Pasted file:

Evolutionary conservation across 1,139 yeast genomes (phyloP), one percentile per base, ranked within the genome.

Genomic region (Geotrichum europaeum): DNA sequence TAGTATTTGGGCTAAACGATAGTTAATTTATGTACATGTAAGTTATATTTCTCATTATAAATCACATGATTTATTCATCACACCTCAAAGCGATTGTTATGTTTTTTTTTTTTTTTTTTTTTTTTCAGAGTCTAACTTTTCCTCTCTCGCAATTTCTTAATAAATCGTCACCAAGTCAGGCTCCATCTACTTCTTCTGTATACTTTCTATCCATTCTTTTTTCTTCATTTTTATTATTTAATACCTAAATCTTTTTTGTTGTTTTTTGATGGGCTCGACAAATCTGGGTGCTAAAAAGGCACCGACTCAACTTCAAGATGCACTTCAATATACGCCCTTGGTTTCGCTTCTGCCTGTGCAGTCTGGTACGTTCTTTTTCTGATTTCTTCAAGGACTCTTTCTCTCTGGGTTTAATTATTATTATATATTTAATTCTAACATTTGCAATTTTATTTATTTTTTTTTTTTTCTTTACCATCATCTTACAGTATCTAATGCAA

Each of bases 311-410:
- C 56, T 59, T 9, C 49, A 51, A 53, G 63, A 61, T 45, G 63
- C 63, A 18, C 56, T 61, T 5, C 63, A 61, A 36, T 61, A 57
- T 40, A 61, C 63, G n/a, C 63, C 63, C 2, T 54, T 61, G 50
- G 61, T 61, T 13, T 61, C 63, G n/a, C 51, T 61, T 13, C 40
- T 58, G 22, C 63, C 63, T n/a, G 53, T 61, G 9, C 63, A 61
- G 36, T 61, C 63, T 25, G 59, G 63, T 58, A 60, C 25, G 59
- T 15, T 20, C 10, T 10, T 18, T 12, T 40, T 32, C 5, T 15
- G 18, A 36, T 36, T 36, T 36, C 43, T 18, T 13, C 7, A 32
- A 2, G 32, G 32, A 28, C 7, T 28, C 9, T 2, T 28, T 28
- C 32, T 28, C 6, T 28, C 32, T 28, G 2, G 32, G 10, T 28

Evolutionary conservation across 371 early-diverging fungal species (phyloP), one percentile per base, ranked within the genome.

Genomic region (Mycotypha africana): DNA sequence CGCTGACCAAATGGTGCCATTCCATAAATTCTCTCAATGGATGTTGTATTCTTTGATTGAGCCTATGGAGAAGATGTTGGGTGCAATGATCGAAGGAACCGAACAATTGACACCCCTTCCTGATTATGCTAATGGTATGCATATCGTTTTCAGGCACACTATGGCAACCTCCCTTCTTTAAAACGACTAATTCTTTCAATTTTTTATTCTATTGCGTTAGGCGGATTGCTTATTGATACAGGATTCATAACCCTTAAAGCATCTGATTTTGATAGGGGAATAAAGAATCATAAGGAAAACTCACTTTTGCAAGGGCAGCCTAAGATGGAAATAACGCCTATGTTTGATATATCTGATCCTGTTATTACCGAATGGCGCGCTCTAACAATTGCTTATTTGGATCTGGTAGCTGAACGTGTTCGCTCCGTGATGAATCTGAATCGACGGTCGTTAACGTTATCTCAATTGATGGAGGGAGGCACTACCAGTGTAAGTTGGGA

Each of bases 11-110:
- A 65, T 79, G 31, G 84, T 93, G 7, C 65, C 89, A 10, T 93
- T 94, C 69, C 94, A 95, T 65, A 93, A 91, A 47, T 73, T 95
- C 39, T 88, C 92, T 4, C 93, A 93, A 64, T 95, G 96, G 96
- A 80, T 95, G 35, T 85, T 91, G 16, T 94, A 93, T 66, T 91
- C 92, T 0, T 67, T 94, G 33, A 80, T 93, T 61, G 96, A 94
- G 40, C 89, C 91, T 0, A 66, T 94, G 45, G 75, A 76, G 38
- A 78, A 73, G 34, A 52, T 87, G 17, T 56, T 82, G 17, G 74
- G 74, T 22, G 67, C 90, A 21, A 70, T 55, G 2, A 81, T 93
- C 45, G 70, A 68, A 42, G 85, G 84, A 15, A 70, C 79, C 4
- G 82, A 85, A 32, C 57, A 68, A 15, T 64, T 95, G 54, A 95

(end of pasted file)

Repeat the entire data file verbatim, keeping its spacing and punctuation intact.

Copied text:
Evolutionary conservation across 1,139 yeast genomes (phyloP), one percentile per base, ranked within the genome.

Genomic region (Geotrichum europaeum): DNA sequence TAGTATTTGGGCTAAACGATAGTTAATTTATGTACATGTAAGTTATATTTCTCATTATAAATCACATGATTTATTCATCACACCTCAAAGCGATTGTTATGTTTTTTTTTTTTTTTTTTTTTTTTCAGAGTCTAACTTTTCCTCTCTCGCAATTTCTTAATAAATCGTCACCAAGTCAGGCTCCATCTACTTCTTCTGTATACTTTCTATCCATTCTTTTTTCTTCATTTTTATTATTTAATACCTAAATCTTTTTTGTTGTTTTTTGATGGGCTCGACAAATCTGGGTGCTAAAAAGGCACCGACTCAACTTCAAGATGCACTTCAATATACGCCCTTGGTTTCGCTTCTGCCTGTGCAGTCTGGTACGTTCTTTTTCTGATTTCTTCAAGGACTCTTTCTCTCTGGGTTTAATTATTATTATATATTTAATTCTAACATTTGCAATTTTATTTATTTTTTTTTTTTTCTTTACCATCATCTTACAGTATCTAATGCAA

Each of bases 311-410:
- C 56, T 59, T 9, C 49, A 51, A 53, G 63, A 61, T 45, G 63
- C 63, A 18, C 56, T 61, T 5, C 63, A 61, A 36, T 61, A 57
- T 40, A 61, C 63, G n/a, C 63, C 63, C 2, T 54, T 61, G 50
- G 61, T 61, T 13, T 61, C 63, G n/a, C 51, T 61, T 13, C 40
- T 58, G 22, C 63, C 63, T n/a, G 53, T 61, G 9, C 63, A 61
- G 36, T 61, C 63, T 25, G 59, G 63, T 58, A 60, C 25, G 59
- T 15, T 20, C 10, T 10, T 18, T 12, T 40, T 32, C 5, T 15
- G 18, A 36, T 36, T 36, T 36, C 43, T 18, T 13, C 7, A 32
- A 2, G 32, G 32, A 28, C 7, T 28, C 9, T 2, T 28, T 28
- C 32, T 28, C 6, T 28, C 32, T 28, G 2, G 32, G 10, T 28

Evolutionary conservation across 371 early-diverging fungal species (phyloP), one percentile per base, ranked within the genome.

Genomic region (Mycotypha africana): DNA sequence CGCTGACCAAATGGTGCCATTCCATAAATTCTCTCAATGGATGTTGTATTCTTTGATTGAGCCTATGGAGAAGATGTTGGGTGCAATGATCGAAGGAACCGAACAATTGACACCCCTTCCTGATTATGCTAATGGTATGCATATCGTTTTCAGGCACACTATGGCAACCTCCCTTCTTTAAAACGACTAATTCTTTCAATTTTTTATTCTATTGCGTTAGGCGGATTGCTTATTGATACAGGATTCATAACCCTTAAAGCATCTGATTTTGATAGGGGAATAAAGAATCATAAGGAAAACTCACTTTTGCAAGGGCAGCCTAAGATGGAAATAACGCCTATGTTTGATATATCTGATCCTGTTATTACCGAATGGCGCGCTCTAACAATTGCTTATTTGGATCTGGTAGCTGAACGTGTTCGCTCCGTGATGAATCTGAATCGACGGTCGTTAACGTTATCTCAATTGATGGAGGGAGGCACTACCAGTGTAAGTTGGGA

Each of bases 11-110:
- A 65, T 79, G 31, G 84, T 93, G 7, C 65, C 89, A 10, T 93
- T 94, C 69, C 94, A 95, T 65, A 93, A 91, A 47, T 73, T 95
- C 39, T 88, C 92, T 4, C 93, A 93, A 64, T 95, G 96, G 96
- A 80, T 95, G 35, T 85, T 91, G 16, T 94, A 93, T 66, T 91
- C 92, T 0, T 67, T 94, G 33, A 80, T 93, T 61, G 96, A 94
- G 40, C 89, C 91, T 0, A 66, T 94, G 45, G 75, A 76, G 38
- A 78, A 73, G 34, A 52, T 87, G 17, T 56, T 82, G 17, G 74
- G 74, T 22, G 67, C 90, A 21, A 70, T 55, G 2, A 81, T 93
- C 45, G 70, A 68, A 42, G 85, G 84, A 15, A 70, C 79, C 4
- G 82, A 85, A 32, C 57, A 68, A 15, T 64, T 95, G 54, A 95